StanCollender'sCapitalGainsandGames Washington, Wall Street and Everything in Between



The Bruce Bartlett Archives

Posted by Bruce Bartlett
I published this article in yesterday's Financial Times. BB
 
To many the budgetary gridlock in the US may appear as intractable as that in Europe. But the reality is that the American situation is vastly more favourable.
Posted by Bruce Bartlett

According to the latest Medicare trustees report (p. 146), the unfunded liability of Medicare Part D is $16.1 trillion.

 

Google Reader

31 Oct 2011
Posted by Bruce Bartlett

Google has completely destroyed its RSS Reader. Suggestions for alternatives are appreciated. Non-Mac only. 

Posted by Bruce Bartlett
Short answer: It’s because he’s black and a Republican. Let me explain.
 
Republicans have long had a conflicted relationship with African Americans. Their party came into existence for the purpose of ending slavery. The Compromise of 1850 and Kansas-Nebraska Act were widely viewed throughout the North as sell-outs to slave owners and there was revulsion against the Whig Party for failing to mount any meaningful opposition to them. In the election of 1854, the Whigs collapsed and Democrats suffered heavy losses throughout the North.
 
At that point, the Democrats largely became a sectional party based in the South and dedicated to the preservation of slavery. The Republican Party arose from the ashes of the Whig Party and was dedicated to the abolition of slavery. It ran its first presidential candidate in 1856, electing former Whig congressman Abraham Lincoln as president in 1860, after the Democrats split into a pro slavery faction headed by Sen.
Posted by Bruce Bartlett

Press reports say that Congress is about to enact a nominal spending cut of 10 percent in the U.S. Government Accountability Office budget. The mind-boggling stupidity of this action is frankly beyond comprehension. Anyone who knows anything about the budget knows that the GAO is the primary source for detailed analyses of government programs. If Congress really wants to cut the budget without just taking a meat-ax to every program regardless of the consequences it needs the GAO desperately. It is the strongest ally any budget cutter could possibly have. GAO analysts know the ins and outs of government programs better than anyone in Washington. Its database is filled with decades full of reports recommending savings that would have saved trillions of wasted dollars over the years if they had been followed. Instead of slashing GAO's budget, Congress ought to be increasing it.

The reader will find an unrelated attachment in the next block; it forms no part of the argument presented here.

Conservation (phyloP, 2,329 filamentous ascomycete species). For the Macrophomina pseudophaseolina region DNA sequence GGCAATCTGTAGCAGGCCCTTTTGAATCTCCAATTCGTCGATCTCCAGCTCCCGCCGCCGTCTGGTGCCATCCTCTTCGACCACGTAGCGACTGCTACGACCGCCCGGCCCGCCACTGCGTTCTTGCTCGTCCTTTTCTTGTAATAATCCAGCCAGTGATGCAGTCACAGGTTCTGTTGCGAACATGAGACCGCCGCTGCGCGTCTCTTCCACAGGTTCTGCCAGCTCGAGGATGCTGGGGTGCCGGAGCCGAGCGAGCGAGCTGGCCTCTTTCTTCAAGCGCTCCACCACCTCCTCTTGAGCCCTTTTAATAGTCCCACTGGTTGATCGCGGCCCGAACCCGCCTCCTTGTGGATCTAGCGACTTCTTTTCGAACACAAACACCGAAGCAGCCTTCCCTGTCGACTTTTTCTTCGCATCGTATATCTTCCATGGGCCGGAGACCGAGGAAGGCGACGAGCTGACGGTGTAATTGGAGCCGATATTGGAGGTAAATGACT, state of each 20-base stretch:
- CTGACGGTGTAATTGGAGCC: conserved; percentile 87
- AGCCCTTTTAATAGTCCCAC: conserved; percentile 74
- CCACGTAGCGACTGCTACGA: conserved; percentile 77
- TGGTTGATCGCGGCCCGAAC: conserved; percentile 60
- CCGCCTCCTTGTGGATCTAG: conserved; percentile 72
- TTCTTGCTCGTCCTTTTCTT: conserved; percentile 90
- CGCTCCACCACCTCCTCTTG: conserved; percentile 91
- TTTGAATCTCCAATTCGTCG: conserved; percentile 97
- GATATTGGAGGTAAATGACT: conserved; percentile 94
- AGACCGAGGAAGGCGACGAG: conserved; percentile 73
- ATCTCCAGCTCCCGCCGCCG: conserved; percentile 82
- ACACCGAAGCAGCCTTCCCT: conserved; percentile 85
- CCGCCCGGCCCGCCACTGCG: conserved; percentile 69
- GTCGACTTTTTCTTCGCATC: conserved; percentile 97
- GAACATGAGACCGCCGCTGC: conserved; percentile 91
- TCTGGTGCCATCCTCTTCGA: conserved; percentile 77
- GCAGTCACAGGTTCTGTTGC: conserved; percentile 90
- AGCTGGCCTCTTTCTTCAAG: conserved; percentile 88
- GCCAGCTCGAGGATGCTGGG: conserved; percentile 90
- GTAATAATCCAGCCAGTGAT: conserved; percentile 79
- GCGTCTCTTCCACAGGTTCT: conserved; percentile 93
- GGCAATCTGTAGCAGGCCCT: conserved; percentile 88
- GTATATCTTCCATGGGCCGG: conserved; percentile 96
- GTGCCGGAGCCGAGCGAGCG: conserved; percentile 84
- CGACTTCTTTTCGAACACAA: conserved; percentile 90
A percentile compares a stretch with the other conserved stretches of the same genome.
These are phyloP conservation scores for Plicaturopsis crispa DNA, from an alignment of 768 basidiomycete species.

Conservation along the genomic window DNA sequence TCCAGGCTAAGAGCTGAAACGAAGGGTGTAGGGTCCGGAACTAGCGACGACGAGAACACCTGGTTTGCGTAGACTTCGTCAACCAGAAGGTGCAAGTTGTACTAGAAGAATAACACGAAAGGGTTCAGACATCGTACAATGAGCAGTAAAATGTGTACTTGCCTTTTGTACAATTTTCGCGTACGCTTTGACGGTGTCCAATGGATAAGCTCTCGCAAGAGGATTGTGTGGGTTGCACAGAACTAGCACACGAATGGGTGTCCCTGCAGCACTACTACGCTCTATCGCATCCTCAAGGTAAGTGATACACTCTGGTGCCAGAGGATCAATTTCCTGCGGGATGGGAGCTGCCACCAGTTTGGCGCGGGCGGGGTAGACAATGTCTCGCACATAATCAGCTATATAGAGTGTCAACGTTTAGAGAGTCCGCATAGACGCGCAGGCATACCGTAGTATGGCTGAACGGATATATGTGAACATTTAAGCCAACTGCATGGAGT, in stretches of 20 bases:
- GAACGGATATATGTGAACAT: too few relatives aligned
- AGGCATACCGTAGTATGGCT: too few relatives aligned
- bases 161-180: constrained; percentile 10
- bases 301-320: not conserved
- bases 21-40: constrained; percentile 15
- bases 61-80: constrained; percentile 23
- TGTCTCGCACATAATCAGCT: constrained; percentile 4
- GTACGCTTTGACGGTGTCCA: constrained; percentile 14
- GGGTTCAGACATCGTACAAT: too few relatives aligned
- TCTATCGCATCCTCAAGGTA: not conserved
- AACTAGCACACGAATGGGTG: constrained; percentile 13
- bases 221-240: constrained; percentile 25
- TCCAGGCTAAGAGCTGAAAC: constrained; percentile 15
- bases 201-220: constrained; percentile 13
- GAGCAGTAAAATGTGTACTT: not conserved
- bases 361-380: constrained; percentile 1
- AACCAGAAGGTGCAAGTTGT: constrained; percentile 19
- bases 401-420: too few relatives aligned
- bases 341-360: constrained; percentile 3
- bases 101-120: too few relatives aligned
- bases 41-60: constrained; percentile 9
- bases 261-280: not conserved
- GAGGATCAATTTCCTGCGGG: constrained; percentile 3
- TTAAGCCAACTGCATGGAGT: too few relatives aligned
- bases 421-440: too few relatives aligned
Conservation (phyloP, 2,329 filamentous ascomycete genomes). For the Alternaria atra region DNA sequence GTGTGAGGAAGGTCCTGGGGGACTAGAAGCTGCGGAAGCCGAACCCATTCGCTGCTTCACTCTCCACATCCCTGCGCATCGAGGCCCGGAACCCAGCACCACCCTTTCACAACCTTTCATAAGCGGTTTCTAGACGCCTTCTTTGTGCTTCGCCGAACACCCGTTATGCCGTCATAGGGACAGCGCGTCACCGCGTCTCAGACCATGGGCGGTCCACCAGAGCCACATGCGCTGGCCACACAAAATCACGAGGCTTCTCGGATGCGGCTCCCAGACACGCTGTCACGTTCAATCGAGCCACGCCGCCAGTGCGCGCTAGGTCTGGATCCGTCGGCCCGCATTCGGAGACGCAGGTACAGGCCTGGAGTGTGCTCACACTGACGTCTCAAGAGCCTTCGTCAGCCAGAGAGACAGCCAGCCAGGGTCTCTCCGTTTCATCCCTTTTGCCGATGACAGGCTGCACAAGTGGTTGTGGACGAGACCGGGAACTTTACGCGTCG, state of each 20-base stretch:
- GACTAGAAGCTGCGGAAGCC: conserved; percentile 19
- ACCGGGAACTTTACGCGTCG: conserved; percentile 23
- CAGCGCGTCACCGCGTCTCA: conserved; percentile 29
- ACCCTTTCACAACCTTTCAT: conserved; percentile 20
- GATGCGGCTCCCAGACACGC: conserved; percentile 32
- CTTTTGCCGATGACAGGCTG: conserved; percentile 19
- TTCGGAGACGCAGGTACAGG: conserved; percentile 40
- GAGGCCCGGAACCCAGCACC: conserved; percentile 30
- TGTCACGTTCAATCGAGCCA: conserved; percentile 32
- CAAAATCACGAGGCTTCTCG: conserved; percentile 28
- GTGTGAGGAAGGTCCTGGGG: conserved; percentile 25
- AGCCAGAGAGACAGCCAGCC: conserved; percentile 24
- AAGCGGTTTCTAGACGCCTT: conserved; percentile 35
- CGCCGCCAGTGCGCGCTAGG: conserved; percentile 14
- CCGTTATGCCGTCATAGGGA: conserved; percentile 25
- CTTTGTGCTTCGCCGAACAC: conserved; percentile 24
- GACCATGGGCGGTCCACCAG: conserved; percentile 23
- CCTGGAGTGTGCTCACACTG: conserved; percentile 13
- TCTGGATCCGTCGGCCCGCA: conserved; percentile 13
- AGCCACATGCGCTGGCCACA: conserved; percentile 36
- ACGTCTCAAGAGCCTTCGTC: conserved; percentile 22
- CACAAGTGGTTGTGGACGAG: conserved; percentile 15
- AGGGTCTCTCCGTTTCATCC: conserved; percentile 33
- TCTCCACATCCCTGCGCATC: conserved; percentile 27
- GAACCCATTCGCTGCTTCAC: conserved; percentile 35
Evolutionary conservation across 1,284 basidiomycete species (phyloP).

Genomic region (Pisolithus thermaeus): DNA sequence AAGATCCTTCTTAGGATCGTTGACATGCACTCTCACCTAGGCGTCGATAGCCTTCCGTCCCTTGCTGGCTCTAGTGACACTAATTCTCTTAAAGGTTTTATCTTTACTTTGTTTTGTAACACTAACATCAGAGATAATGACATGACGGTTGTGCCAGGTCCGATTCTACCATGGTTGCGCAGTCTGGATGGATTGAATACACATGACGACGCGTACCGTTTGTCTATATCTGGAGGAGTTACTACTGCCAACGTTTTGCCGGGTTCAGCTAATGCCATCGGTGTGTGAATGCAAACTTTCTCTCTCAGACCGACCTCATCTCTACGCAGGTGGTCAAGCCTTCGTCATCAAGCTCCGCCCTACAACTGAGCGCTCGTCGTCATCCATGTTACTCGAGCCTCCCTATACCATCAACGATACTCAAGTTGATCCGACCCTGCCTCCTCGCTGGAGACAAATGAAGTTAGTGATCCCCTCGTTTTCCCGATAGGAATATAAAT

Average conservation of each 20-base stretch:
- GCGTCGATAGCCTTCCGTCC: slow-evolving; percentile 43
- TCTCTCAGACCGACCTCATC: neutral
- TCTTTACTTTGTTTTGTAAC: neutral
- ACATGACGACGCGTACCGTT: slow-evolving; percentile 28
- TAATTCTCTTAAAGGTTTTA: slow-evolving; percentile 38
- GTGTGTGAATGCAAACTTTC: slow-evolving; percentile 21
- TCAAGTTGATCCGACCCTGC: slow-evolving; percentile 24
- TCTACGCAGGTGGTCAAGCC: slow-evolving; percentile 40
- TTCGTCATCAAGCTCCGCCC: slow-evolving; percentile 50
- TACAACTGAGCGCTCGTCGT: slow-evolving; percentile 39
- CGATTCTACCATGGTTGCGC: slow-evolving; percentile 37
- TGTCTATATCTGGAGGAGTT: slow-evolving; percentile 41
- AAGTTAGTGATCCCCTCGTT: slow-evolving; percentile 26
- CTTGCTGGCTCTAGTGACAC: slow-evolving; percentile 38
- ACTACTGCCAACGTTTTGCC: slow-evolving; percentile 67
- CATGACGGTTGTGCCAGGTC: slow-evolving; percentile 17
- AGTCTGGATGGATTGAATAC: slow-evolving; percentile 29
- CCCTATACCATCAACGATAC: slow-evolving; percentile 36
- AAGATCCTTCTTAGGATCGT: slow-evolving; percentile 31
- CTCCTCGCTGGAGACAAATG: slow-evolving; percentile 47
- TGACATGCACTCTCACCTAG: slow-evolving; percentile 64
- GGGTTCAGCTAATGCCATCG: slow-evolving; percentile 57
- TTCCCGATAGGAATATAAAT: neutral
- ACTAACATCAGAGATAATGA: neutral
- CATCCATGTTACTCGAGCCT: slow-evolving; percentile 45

Updated Tax Polls

19 Sep 2011
Posted by Bruce Bartlett

I have previously posted a table showing that people support raising taxes as part of deficit reduction by a 2-to-1 margin over the Grover Norquist/Club for Growth/Tea Party position that the deficit must be reduced only by spending cuts without a penny of higher taxes. In light of President Obama's new budget plan, which includes higher taxes, I am posting an updated table, including a poll on Friday showing that three-fourths of people support higher taxes and only 21 percent support the doctrinaire right-wing position.

Bachmann/Thatcher

01 Sep 2011
Posted by Bruce Bartlett

Michele Bachmann compared herself to Margaret Thatcher today. This gives me an excuse to reprint my Economix column from a few weeks ago on Thatcher's actual accomplishments in terms of tax and budget policy, which are quite different from the Republican legend about her.

Posted by Bruce Bartlett

New York Times

December 24, 2008

Posted by Bruce Bartlett

On August 15, 1971, Richard Nixon implemented the most radical economic program in American history. And it was all done over a single weekend in secrecy worthy of the atomic bomb project during World War II. While ultimately unsuccessful, the Nixon program showed what a forceful president can do to completely change the nation’s course if he is willing to push the limit of his power.

Posted by Bruce Bartlett

Thirty years ago today, Ronald Reagan signed into law the Economic Recovery Tax Act of 1981. It remains controversial, with Democrats blaming it for undermining the nation’s finances and contributing to the maldistribution of income, while Republicans assert that the Reagan tax cut was so stimulative it actually lost no revenue and that its reprise is just what the economy needs today.

Posted by Bruce Bartlett

 

Posted by Bruce Bartlett

On Thursday, the Financial Times reported that Michael Bradfield, former General Counsel to the Federal Reserve Board and the FDIC, had sent a memorandum to Congress supporting the constitutional option to the debt limit, in which the president would invoke section 4 of the 14th Amendment to override the debt limit and raise the cash necessary to avoid default and the violation of laws requiring spending for various purposes. I have managed to obtain a copy of this memo through a congressional source. Because of its importance to the debate taking place right this moment, I am pasting the memo below. I have not asked Mr. Bradfield's permission because I do not know where to reach him. I hope he doesn't mind.